The big news of the week is that the gold spot price spiked over $1,000 this week before profit takers caused the price to back off to a close of $993.20. Gold has been on a steady rise since the week of January 12, when the markets were worried during the last week of the Bush administration with nothing concrete being offered by the incoming Obama administration. Markets continue to be skittish about the economy.
Recently, we have learned that the new openness of the Obama administration has a price. The administration and congress have pulled back the covers of the Emergency Economic Stabilization Act (TARP) revealing that the banks and brokerages were not using the money to open capital markets and were practicing “business as usual.” Recently, we learned that the nation’s two largest banks are not as healthy as initially reported. This is making everyone uneasy about the economy.
With the financial markets in turmoil, investors are running to the gold markets. Gold has been the traditional safe haven for the equity markets. Pundits have been reminding us how gold was used as the standard currency at the beginning of the Great Depression. With the markets failing, foreign trade partners were demanding payment in gold causing much of the United State’s wealth to be shipped overseas. This did not not leave enough gold to back circulating currency causing money to be a scarce resource. As Franklin D. Roosevelt began his presidency, he ordered a 4-day bank holiday and an embargo on the use of gold in overseas transaction. A month later, Roosevelt ordered a nationwide gold recall (Executive Order 6102).
The Gold Reserve Act of 1933 made Executive Order 6102 the law. Gold ownership and the restriction on the use of gold contracts started to ease in 1965 with full ownership granted in 1977. Under 31 U.S.C. §5118, gold contracts with the government are not permitted as well as issuing gold or silver as circulating currency. The United States was officially off the gold standard.
For us collectors, the economy may help keep the coin markets active. But which part of the coin market? Reports from the recent Long Beach Expo noted that there was strong business, especially in with gold coins. It was also pointed out that the auction at the Long Beach show held by Heritage Auction Galleries realized $13 million for a catalog that had a significant number of gold coins. I can understand why the people who manage the Long Beach Expo and Heritage Auction Galleries would want to show the bright side of the weekend, but I suspect that the reports are misleading to the overall state of numismatics.
There were no reports on silver or “common” and less expensive collectibles.
Silver, which is more abundant than gold and has significant industrial uses, is up 25-percent in 2009 while gold is only up 13-percent. It seems to be effecting the industrial market more than the coin market.
While gold may be the investment of choice for those leaving of other equity markets, other coins do not seem to be selling as well. The PCGS3000 Market Summary Index has been falling since last October. Other PCGS indices have moved lower with the exception of the Proof Gold Coin Index, which has remained flat.
Downward pressure on the coin market observed by PCGS can be traced to the news of bad economics event. With the flow of money and seizing of capital markets, buyers have less discretionary funds to purchase coins. As a result, there maybe a higher supply from people wanting to sell in order to convert their coins into spendable currency. The basics of the Law of Supply and Demand dictates that when the supply is high but the demand is low, the downward pressure caused by the lower demand will force the prices down. For those still in the market, the elasticity of demand in the overall market, which takes into consideration lowered incomes, may continue to put downward pressure on prices creating bargains for some formerly higher priced coins.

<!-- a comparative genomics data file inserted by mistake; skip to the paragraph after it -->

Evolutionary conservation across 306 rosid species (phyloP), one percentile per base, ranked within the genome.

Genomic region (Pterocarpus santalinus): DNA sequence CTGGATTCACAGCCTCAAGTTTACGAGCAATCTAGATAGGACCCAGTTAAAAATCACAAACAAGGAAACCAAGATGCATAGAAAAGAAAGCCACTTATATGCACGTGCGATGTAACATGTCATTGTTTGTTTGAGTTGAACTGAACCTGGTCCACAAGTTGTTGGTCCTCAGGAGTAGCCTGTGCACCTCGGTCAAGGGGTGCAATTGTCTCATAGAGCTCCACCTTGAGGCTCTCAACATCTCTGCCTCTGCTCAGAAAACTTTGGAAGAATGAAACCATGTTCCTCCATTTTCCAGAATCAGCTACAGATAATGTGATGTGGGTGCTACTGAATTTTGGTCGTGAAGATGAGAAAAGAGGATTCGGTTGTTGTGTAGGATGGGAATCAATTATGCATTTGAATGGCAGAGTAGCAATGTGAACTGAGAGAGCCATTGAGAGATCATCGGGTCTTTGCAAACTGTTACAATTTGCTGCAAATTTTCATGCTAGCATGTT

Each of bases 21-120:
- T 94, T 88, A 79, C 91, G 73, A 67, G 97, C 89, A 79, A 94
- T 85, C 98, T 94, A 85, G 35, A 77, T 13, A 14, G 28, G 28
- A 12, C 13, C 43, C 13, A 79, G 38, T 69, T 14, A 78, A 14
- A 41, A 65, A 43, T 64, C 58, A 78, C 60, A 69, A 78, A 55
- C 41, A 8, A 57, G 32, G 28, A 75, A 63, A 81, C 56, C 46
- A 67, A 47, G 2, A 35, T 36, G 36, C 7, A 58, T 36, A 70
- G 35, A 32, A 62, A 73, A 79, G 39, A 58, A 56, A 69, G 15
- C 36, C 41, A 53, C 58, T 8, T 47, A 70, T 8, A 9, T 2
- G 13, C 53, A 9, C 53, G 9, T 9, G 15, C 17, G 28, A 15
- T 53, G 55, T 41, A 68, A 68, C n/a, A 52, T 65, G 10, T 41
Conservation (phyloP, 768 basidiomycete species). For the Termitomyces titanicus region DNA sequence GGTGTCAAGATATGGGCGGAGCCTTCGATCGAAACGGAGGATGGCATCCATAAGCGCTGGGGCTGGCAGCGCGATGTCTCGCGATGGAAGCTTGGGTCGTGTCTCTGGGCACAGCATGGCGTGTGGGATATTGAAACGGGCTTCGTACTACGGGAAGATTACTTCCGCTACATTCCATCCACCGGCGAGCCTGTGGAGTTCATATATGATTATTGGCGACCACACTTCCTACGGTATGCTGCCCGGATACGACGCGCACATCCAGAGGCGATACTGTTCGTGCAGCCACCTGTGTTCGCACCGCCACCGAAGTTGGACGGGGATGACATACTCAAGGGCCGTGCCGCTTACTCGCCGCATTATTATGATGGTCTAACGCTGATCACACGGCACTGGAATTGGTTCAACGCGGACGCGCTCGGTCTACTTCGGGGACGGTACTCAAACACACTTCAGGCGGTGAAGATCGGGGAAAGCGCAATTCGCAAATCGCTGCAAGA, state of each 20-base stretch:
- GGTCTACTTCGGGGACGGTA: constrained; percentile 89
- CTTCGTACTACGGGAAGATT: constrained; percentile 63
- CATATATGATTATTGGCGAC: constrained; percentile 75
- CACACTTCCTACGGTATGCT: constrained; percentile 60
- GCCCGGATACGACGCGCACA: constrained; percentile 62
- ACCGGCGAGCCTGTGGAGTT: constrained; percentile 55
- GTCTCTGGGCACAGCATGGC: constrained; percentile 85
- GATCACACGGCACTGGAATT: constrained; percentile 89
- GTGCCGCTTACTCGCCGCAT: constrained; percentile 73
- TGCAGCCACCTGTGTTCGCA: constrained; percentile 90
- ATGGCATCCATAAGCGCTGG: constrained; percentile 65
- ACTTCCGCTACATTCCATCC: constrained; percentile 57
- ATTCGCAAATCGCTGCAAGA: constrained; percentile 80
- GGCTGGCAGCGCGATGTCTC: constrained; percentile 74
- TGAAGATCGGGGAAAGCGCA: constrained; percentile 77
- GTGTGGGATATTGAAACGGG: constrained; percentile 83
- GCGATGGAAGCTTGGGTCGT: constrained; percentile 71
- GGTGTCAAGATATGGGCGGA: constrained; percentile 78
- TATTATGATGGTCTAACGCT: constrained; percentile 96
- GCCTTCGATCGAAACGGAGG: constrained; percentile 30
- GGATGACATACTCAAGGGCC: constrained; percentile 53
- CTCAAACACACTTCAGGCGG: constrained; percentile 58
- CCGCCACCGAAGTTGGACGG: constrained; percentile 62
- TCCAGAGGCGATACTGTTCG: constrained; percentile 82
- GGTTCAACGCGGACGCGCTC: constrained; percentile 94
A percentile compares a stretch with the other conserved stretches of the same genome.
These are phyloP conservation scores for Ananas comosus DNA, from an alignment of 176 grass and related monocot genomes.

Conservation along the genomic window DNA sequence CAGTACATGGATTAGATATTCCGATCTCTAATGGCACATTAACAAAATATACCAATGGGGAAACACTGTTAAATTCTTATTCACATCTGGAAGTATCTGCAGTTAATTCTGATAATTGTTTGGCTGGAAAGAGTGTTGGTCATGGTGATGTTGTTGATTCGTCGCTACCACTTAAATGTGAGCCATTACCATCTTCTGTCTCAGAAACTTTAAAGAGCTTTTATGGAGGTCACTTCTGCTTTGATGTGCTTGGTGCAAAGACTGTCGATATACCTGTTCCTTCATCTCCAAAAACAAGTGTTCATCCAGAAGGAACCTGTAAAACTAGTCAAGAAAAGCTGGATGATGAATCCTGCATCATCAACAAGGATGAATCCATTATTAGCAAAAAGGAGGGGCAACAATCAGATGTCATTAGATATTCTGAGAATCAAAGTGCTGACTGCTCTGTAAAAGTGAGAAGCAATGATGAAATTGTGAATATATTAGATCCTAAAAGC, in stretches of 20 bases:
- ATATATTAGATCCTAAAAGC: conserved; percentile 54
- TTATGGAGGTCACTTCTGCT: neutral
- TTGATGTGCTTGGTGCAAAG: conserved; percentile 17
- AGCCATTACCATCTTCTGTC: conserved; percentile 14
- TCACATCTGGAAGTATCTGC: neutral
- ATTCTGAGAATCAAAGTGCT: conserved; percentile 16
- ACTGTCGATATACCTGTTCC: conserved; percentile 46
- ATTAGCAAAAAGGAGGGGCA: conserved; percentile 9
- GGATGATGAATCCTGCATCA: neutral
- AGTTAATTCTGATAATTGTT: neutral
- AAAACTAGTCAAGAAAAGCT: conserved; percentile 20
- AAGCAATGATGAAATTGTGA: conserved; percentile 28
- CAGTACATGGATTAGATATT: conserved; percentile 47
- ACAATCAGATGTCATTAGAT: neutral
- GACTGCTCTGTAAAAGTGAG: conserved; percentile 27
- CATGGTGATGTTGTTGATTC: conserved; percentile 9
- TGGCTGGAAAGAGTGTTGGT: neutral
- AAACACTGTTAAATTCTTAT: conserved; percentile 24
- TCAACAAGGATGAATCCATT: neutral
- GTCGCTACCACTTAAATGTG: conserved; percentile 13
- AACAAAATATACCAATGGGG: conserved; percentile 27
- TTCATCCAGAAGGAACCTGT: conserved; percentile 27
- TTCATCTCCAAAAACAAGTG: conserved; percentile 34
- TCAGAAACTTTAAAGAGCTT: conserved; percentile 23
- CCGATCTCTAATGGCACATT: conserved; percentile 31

Since numismatics is an industry that relies on its customers to have discretionary income to purchase its products and since economic indicators say that people now have less discretionary income, I wonder if the positive press from Long Beach may be the result of investors entering the market looking for safe havens. The markets have seen this before in 1980 and in 1990 where the 1980 market was because of manipulation and 1990 increases was because of economic factors.
Before you run out and buy gold or gold-based investments, understand that following the two biggest gold spikes in history, gold had dipped to the lowest levels of the year within a few months months. After reaching $850.00 on January 21, 1980, ($2,178.05 adjusted for inflation), gold dropped to $481.50 on February 18, a 43-percent decline. Following the February 7, 1990 closing price of $423.75 ($684.56 adjust for inflation), gold closed 20-percent lower at $345.85 on June 14, 1980. The PCGS3000 also notes similar drops in their index during the same period.
There are quite a few analysts who are predicting that gold prices could surpass $1,500 and $2,000 per ounce. It is conceivable to think that if gold reaches $2,000 per ounce without market manipulation, we would be in a depression that could eventually make the 1930s look like a picnic in comparison.
Please remember that I am not an investment advisor or analyst. I am collector with a background in public policy trying to read the tea leaves to understand if it is time to sell my gold leaf!
In the mean time, I have cut back on my numismatic purchases. This year, I will be looking to fill the holes in the modern sections of my albums before buying higher priced coins. I will probably not purchase any coins for my registry sets and limit the number of coins I send off to be graded. I might purchase a bulk package of cents to fill up the Whitman coin board I purchased last year.
Are you limiting your collecting activities this year? Let me know by